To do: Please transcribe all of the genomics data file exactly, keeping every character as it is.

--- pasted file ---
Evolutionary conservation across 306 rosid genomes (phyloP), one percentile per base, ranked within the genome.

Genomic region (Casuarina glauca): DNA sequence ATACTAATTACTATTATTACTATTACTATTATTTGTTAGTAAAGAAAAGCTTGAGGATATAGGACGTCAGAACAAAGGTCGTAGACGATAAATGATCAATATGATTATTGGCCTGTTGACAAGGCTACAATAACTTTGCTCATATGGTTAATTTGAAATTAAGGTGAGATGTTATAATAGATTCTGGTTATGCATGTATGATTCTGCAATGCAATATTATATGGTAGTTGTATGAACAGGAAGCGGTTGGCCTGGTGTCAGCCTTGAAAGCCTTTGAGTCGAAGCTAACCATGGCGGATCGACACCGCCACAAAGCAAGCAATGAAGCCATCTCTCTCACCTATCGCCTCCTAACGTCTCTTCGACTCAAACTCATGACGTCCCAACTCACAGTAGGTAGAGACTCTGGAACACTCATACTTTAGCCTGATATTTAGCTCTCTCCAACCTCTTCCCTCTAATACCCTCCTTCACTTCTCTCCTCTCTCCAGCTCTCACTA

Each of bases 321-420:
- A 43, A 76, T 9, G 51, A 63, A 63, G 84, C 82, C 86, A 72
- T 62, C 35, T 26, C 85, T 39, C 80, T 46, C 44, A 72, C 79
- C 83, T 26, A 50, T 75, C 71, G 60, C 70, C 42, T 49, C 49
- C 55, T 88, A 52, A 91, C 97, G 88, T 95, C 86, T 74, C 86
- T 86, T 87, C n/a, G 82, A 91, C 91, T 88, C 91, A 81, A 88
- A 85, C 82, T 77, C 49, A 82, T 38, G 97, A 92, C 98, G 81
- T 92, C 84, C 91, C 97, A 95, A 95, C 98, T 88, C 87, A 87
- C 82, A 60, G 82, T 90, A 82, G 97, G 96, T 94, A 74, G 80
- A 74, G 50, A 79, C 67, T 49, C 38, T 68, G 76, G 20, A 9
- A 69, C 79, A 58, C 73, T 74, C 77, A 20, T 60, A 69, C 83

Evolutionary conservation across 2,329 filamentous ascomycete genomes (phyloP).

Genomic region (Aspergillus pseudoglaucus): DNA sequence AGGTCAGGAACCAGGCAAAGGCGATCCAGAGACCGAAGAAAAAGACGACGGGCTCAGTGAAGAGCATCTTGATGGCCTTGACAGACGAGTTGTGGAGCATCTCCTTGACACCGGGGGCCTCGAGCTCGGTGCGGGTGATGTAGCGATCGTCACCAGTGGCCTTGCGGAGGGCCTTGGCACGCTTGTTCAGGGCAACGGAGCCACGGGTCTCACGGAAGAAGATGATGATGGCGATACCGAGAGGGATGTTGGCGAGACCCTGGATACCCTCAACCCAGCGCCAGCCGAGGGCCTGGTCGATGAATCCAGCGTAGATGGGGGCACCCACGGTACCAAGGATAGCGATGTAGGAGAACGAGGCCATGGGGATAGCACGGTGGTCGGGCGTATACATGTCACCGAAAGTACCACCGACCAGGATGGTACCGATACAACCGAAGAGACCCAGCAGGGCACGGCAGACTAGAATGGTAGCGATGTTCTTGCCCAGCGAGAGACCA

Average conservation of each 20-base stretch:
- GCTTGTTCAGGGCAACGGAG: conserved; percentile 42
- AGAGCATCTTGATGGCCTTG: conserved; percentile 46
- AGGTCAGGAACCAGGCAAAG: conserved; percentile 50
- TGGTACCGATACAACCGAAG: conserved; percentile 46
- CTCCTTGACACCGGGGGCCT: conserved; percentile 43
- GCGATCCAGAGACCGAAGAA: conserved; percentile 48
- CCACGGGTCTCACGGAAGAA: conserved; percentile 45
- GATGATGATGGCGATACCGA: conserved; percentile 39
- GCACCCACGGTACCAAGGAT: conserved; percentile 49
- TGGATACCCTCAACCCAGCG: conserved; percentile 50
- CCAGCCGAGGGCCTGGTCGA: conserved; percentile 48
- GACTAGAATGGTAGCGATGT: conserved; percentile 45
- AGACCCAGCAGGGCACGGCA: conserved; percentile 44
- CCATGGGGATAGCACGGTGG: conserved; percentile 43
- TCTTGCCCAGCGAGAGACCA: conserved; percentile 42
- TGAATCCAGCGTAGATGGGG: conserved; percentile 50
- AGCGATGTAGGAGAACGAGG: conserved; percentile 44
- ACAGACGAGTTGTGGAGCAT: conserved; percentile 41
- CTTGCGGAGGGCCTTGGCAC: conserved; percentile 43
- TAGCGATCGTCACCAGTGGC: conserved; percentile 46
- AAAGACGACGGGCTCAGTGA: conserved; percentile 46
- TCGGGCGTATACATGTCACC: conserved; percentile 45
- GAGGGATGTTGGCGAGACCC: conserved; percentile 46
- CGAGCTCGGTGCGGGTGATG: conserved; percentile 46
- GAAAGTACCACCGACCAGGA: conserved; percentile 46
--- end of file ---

Evolutionary conservation across 306 rosid genomes (phyloP), one percentile per base, ranked within the genome.

Genomic region (Casuarina glauca): DNA sequence ATACTAATTACTATTATTACTATTACTATTATTTGTTAGTAAAGAAAAGCTTGAGGATATAGGACGTCAGAACAAAGGTCGTAGACGATAAATGATCAATATGATTATTGGCCTGTTGACAAGGCTACAATAACTTTGCTCATATGGTTAATTTGAAATTAAGGTGAGATGTTATAATAGATTCTGGTTATGCATGTATGATTCTGCAATGCAATATTATATGGTAGTTGTATGAACAGGAAGCGGTTGGCCTGGTGTCAGCCTTGAAAGCCTTTGAGTCGAAGCTAACCATGGCGGATCGACACCGCCACAAAGCAAGCAATGAAGCCATCTCTCTCACCTATCGCCTCCTAACGTCTCTTCGACTCAAACTCATGACGTCCCAACTCACAGTAGGTAGAGACTCTGGAACACTCATACTTTAGCCTGATATTTAGCTCTCTCCAACCTCTTCCCTCTAATACCCTCCTTCACTTCTCTCCTCTCTCCAGCTCTCACTA

Each of bases 321-420:
- A 43, A 76, T 9, G 51, A 63, A 63, G 84, C 82, C 86, A 72
- T 62, C 35, T 26, C 85, T 39, C 80, T 46, C 44, A 72, C 79
- C 83, T 26, A 50, T 75, C 71, G 60, C 70, C 42, T 49, C 49
- C 55, T 88, A 52, A 91, C 97, G 88, T 95, C 86, T 74, C 86
- T 86, T 87, C n/a, G 82, A 91, C 91, T 88, C 91, A 81, A 88
- A 85, C 82, T 77, C 49, A 82, T 38, G 97, A 92, C 98, G 81
- T 92, C 84, C 91, C 97, A 95, A 95, C 98, T 88, C 87, A 87
- C 82, A 60, G 82, T 90, A 82, G 97, G 96, T 94, A 74, G 80
- A 74, G 50, A 79, C 67, T 49, C 38, T 68, G 76, G 20, A 9
- A 69, C 79, A 58, C 73, T 74, C 77, A 20, T 60, A 69, C 83

Evolutionary conservation across 2,329 filamentous ascomycete genomes (phyloP).

Genomic region (Aspergillus pseudoglaucus): DNA sequence AGGTCAGGAACCAGGCAAAGGCGATCCAGAGACCGAAGAAAAAGACGACGGGCTCAGTGAAGAGCATCTTGATGGCCTTGACAGACGAGTTGTGGAGCATCTCCTTGACACCGGGGGCCTCGAGCTCGGTGCGGGTGATGTAGCGATCGTCACCAGTGGCCTTGCGGAGGGCCTTGGCACGCTTGTTCAGGGCAACGGAGCCACGGGTCTCACGGAAGAAGATGATGATGGCGATACCGAGAGGGATGTTGGCGAGACCCTGGATACCCTCAACCCAGCGCCAGCCGAGGGCCTGGTCGATGAATCCAGCGTAGATGGGGGCACCCACGGTACCAAGGATAGCGATGTAGGAGAACGAGGCCATGGGGATAGCACGGTGGTCGGGCGTATACATGTCACCGAAAGTACCACCGACCAGGATGGTACCGATACAACCGAAGAGACCCAGCAGGGCACGGCAGACTAGAATGGTAGCGATGTTCTTGCCCAGCGAGAGACCA

Average conservation of each 20-base stretch:
- GCTTGTTCAGGGCAACGGAG: conserved; percentile 42
- AGAGCATCTTGATGGCCTTG: conserved; percentile 46
- AGGTCAGGAACCAGGCAAAG: conserved; percentile 50
- TGGTACCGATACAACCGAAG: conserved; percentile 46
- CTCCTTGACACCGGGGGCCT: conserved; percentile 43
- GCGATCCAGAGACCGAAGAA: conserved; percentile 48
- CCACGGGTCTCACGGAAGAA: conserved; percentile 45
- GATGATGATGGCGATACCGA: conserved; percentile 39
- GCACCCACGGTACCAAGGAT: conserved; percentile 49
- TGGATACCCTCAACCCAGCG: conserved; percentile 50
- CCAGCCGAGGGCCTGGTCGA: conserved; percentile 48
- GACTAGAATGGTAGCGATGT: conserved; percentile 45
- AGACCCAGCAGGGCACGGCA: conserved; percentile 44
- CCATGGGGATAGCACGGTGG: conserved; percentile 43
- TCTTGCCCAGCGAGAGACCA: conserved; percentile 42
- TGAATCCAGCGTAGATGGGG: conserved; percentile 50
- AGCGATGTAGGAGAACGAGG: conserved; percentile 44
- ACAGACGAGTTGTGGAGCAT: conserved; percentile 41
- CTTGCGGAGGGCCTTGGCAC: conserved; percentile 43
- TAGCGATCGTCACCAGTGGC: conserved; percentile 46
- AAAGACGACGGGCTCAGTGA: conserved; percentile 46
- TCGGGCGTATACATGTCACC: conserved; percentile 45
- GAGGGATGTTGGCGAGACCC: conserved; percentile 46
- CGAGCTCGGTGCGGGTGATG: conserved; percentile 46
- GAAAGTACCACCGACCAGGA: conserved; percentile 46